Sunday, May 27, 2007

Risk vs. Reward: Immigration Debate Pt. II

Since I’m an overeducated schlep working below my station (“Grande latte coming up!”), I’m regularly tardy (“lazy”) keeping up with my postings. A few days ago I wrote about the need for real immigration reform for the large number of undocumented aliens working “in the shadows” of our esteemed economy. Unfortunately, after much research, my worst fears were realized with regards to the piece of Elephant (no pun intended) dung proposed by the administration and congress to deal with the issue.

If I understand the proposed bill correctly, we’re asking illegal immigrants to come forward, pay anywhere between $5,000 to $10,000 in fines, plus an additional $2,000 in processing fees, and return to their country of origin to solicit a visa that will most likely be refused because the applicant was found to have lived illegally in the US (this, according to the ‘intending immigrant” clause of the Immigration and Nationality Act. As in, if you’re found to be unworthy by a visa-adjudicating officer overseas then you can’t receive a pass to the US. Need to give a “shout-out” to my buds at DHS for help on this one—I’ve got a special chai latte for you guys next time you stop by the shop). Maybe I should consider a job washing dishes since our government has determined that dishwashers can afford to pay such high fees.

I know this bill sounds extremely enticing to most (note sarcasm here), but should we realistically expect anyone to go through this process? After all, they’re already here. Besides, where and to whom do these fees go to anyway?

Of course, creating a new work visa classification (in this case a “Z visa”) does nothing but add another layer into an already complicated immigration system. Why not build on already existing visa categories and better separate those seeking to immigrate (the “amnesty” option), from those seeking to work here for short periods of time in the "service” or “seasonal laborer” area of the economy (assuming the latter category would most likely affect/be more effective for first-time applicants from outside the US)? I'm unclear how, in the current form of the bill, one issue has been separated from the other.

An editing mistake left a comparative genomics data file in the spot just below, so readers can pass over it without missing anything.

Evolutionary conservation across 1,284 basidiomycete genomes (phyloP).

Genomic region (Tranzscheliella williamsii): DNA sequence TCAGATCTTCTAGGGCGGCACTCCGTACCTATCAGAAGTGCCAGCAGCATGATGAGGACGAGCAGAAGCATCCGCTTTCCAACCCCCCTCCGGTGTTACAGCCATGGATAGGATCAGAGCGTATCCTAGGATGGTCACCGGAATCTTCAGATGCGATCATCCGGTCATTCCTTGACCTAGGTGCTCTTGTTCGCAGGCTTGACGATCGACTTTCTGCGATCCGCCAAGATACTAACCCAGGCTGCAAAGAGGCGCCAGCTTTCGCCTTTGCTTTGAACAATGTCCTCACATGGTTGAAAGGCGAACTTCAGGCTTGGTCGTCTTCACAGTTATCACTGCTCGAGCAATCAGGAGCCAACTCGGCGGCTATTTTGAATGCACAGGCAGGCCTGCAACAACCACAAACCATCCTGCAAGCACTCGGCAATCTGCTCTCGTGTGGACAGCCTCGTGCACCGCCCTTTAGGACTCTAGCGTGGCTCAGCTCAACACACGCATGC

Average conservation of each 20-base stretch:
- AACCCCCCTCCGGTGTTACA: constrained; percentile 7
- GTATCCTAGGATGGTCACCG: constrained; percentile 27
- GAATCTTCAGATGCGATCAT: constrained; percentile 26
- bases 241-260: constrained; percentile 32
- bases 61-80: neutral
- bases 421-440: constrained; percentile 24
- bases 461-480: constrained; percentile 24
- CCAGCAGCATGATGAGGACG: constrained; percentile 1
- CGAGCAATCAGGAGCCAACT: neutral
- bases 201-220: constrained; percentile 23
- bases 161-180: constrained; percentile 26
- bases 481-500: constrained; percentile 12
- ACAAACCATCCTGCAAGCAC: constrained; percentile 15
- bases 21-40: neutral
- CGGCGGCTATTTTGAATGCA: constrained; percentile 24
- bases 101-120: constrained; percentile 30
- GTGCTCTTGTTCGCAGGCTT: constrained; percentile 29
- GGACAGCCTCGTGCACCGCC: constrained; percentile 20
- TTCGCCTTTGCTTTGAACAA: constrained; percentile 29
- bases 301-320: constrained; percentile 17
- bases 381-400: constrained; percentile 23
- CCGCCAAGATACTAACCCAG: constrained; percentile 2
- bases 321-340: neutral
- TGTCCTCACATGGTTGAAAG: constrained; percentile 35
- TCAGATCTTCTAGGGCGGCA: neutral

Examples already exist that demonstrate the effectiveness of visa classifications for temporary workers not choosing to immigrate, especially with regards to those from poorer countries who receive numerous D-1 and D-2 visas granted each year to work on cruise ships. I’m sure if we checked out the facts, the numbers would most likely indicate these seasonal laborers (with visas granted from 6 months to a year at a time) have in very few cases immigrated illegally to the US during stops at exotic ports-of-call in Florida, New York, or California.

So, what to do? Ensure the bill in its current form doesn’t see the light of day. Write to your schlep in Congress about it and suggest they and W put together something that actually addresses and not create more problems.


At 12:05 PM, Blogger Paddy said...

INHO, only stopping the jobs here and helping Mexico make more jobs there will take care of the problem.

At 12:22 PM, Blogger Ashen Shard said...

Here's an idea ... we should take a page from our friends in Europe and organize a North American Union. That would solve the border problem, since there would be less regulation and also the fears of criminals crossing the borders since all members would be required to clamp down on such traffic.

Even better, it would create a more unified economy. What does this mean? More better paying jobs in Mexico and thus even though migration would be easier, it would become less.

This stands to benefit us also since it creates a larger, stronger regional economy. This way we can compete with Europe and China.

And we should not have a problem with this (undercutting any nativist, xenophobic, United States sovereignty nuts here), since Mexicans and Canadians are equally Americans, otherwise they would not live on this continent.

At 1:48 PM, Anonymous dseman said...

The bottom line is we need workable legislation. For hardworking Immigrants, we must have a realistic pathway to citizenship & allow families to be reunited.

If we don't have a sensible plan, all we will be doing is encouraging future illegal immigration.

If we can restore due process, have more adequate visa numbers, and unite families, we will remove the incentive for people to come here illegally.

The problem is that too often Congress is focused on a political debate. We must make sure that they understand the need for meaningful reform!

At 2:44 PM, Anonymous Anonymous said...

Well, how about we just enforce the laws we ALREADY have on the books?? Oh, but wait -- those punish the employers for hiring illegals...guess we can't have that, can we?


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